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Aripiprazole and Haloperidol: Beneficial Combination Antipsychotic Therapy for a Schizophrenic Patient

Kuo, Joseph MD*; Hwu, Hai-Gwo MD

doi: 10.1097/WNF.0b013e318123ee01
Case Reports

Objective: Schizophrenia is a chronic disease that is treated with dopamine antagonists. These drugs can produce intolerable side effects through their blockade of central nervous system dopamine receptors unrelated to schizophrenia. The atypical antipsychotic aripiprazole, a dopamine receptor partial agonist, has mixed agonist-antagonist effects. Its partial agonism is said to protect the patient from the side effects caused by full antagonists at the same time that its antagonism treats the schizophrenia effectively.

Case: We report a case in which a low dose of the full antagonist haloperidol, added to aripiprazole, improved antipsychotic efficacy in a 41-year-old man diagnosed with undifferentiated schizophrenia.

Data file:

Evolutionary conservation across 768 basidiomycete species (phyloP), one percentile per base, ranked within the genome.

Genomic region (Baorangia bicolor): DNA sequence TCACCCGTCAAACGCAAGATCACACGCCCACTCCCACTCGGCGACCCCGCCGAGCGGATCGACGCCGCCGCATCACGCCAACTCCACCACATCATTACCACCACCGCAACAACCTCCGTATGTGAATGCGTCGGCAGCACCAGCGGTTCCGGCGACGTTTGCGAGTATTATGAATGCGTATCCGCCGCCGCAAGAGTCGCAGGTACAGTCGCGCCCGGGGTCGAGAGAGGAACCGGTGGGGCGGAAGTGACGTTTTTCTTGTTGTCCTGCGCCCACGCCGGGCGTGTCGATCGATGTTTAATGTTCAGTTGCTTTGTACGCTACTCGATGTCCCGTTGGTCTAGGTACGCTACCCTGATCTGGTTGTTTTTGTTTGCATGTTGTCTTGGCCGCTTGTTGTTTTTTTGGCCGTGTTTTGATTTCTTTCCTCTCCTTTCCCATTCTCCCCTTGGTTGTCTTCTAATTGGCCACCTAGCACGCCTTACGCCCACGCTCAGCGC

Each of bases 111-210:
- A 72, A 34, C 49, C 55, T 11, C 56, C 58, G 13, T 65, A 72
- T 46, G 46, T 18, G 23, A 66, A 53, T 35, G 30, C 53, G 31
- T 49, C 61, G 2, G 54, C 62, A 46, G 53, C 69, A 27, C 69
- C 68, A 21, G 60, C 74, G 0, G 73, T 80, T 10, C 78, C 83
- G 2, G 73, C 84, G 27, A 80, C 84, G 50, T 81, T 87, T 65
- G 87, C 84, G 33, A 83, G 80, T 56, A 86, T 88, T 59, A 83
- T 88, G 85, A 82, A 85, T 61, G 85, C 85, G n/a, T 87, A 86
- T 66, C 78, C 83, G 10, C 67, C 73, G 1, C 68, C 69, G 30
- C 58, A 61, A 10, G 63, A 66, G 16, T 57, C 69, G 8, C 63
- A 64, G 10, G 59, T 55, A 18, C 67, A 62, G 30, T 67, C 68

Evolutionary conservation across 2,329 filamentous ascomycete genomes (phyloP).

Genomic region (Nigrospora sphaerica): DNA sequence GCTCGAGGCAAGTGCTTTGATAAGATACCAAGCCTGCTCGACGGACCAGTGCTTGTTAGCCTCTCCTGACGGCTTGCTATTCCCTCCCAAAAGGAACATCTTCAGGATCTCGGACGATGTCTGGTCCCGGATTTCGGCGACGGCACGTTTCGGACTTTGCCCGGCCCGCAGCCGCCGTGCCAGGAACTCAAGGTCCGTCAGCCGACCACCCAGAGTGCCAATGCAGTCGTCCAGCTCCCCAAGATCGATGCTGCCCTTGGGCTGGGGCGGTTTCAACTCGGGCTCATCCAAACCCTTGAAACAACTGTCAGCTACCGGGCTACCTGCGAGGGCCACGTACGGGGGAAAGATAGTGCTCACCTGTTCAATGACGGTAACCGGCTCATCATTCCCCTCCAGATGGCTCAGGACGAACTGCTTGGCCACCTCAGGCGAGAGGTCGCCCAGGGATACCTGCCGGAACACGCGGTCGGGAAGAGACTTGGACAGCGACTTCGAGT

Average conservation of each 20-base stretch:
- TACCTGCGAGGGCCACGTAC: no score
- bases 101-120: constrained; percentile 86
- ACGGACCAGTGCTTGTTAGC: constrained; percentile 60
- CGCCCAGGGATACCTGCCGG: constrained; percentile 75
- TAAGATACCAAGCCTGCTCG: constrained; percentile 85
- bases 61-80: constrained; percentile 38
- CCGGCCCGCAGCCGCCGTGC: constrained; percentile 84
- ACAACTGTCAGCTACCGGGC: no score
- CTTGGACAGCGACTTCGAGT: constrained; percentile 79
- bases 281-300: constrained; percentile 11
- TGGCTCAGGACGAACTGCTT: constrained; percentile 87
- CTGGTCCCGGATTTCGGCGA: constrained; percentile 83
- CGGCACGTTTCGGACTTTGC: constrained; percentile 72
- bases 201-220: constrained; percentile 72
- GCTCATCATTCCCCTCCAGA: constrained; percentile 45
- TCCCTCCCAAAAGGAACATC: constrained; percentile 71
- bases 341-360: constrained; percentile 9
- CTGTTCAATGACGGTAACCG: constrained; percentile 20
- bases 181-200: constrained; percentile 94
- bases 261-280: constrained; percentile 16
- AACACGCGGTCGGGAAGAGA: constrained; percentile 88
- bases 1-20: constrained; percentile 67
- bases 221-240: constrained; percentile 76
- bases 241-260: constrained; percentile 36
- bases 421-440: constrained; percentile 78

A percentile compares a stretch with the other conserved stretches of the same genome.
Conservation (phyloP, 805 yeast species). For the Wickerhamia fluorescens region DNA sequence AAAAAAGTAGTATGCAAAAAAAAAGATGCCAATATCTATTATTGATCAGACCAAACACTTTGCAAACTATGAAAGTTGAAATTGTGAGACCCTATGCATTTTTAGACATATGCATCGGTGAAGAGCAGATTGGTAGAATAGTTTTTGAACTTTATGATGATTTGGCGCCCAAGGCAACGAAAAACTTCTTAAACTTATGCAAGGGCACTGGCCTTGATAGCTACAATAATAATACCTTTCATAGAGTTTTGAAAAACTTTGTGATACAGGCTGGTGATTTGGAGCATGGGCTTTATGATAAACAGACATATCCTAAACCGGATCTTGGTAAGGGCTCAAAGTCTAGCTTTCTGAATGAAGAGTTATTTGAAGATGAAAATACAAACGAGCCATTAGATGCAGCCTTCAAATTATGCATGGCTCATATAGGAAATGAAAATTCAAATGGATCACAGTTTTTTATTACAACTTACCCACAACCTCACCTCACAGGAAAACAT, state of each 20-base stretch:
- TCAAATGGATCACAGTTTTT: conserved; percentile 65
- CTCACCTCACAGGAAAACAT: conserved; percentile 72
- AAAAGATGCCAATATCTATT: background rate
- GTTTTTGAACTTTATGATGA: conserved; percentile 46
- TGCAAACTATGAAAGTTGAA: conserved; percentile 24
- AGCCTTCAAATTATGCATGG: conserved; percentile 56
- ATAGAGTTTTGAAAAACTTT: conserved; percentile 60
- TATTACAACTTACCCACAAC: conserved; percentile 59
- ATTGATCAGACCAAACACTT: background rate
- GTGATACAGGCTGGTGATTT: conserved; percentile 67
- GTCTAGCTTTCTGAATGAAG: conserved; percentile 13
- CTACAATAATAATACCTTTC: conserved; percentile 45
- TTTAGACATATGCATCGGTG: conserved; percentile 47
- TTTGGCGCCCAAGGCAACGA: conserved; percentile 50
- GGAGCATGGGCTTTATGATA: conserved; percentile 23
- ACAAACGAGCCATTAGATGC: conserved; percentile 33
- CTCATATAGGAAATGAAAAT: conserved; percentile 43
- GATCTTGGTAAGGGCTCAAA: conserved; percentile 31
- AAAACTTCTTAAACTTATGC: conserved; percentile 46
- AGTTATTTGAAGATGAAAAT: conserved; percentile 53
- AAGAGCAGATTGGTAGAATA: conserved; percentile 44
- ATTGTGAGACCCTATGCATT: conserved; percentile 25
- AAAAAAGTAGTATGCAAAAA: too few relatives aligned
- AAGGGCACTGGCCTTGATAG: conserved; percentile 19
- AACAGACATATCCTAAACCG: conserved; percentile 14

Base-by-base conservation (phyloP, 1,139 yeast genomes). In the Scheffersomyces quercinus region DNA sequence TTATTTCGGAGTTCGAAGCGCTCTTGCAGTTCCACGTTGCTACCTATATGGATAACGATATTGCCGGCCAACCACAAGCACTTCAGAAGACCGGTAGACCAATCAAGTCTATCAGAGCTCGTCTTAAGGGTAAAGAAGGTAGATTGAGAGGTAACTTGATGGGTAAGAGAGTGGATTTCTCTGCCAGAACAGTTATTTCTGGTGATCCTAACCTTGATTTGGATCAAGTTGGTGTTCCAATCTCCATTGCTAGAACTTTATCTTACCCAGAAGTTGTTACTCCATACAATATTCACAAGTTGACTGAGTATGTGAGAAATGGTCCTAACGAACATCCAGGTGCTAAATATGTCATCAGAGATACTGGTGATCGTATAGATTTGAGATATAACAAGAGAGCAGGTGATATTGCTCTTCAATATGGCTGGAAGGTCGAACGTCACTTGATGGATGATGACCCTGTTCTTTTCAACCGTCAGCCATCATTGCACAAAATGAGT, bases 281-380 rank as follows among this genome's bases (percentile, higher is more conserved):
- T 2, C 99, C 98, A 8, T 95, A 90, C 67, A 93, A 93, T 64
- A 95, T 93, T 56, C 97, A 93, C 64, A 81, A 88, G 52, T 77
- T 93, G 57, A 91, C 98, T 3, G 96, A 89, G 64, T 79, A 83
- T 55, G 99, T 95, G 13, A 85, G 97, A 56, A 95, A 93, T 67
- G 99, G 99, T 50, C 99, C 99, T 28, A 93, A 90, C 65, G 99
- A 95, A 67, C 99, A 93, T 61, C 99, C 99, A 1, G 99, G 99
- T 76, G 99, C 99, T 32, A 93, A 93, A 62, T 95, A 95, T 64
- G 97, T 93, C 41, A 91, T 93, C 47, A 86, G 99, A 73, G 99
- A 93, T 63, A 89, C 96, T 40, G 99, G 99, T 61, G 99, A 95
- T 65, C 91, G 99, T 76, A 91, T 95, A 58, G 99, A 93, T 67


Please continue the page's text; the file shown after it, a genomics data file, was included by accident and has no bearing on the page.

Result: A 15-mg/d aripiprazole/7.5-mg/d haloperidol regime in this patient improved all previous psychotic symptoms and caused no adverse side effects. The patient's final prolactin concentration using this combination was normal.

Conclusion: Further studies are warranted to confirm this observation and to determine the mechanism through which a carefully titrated combination of a full antagonist with a partial agonist can cause such improvement.

*Department of Psychiatry, Lotung St. Mary's Hospital, Ilan; and †Department of Psychiatry, National Taiwan University Hospital, Taipei, Taiwan.

Address correspondence and reprint requests to Joseph Kuo, MD, Lotung St. Mary's Hospital, 160 Chong-Cheng South Road, Lotung, Ilan 265, Taiwan; E-mail:

© 2008 Lippincott Williams & Wilkins, Inc.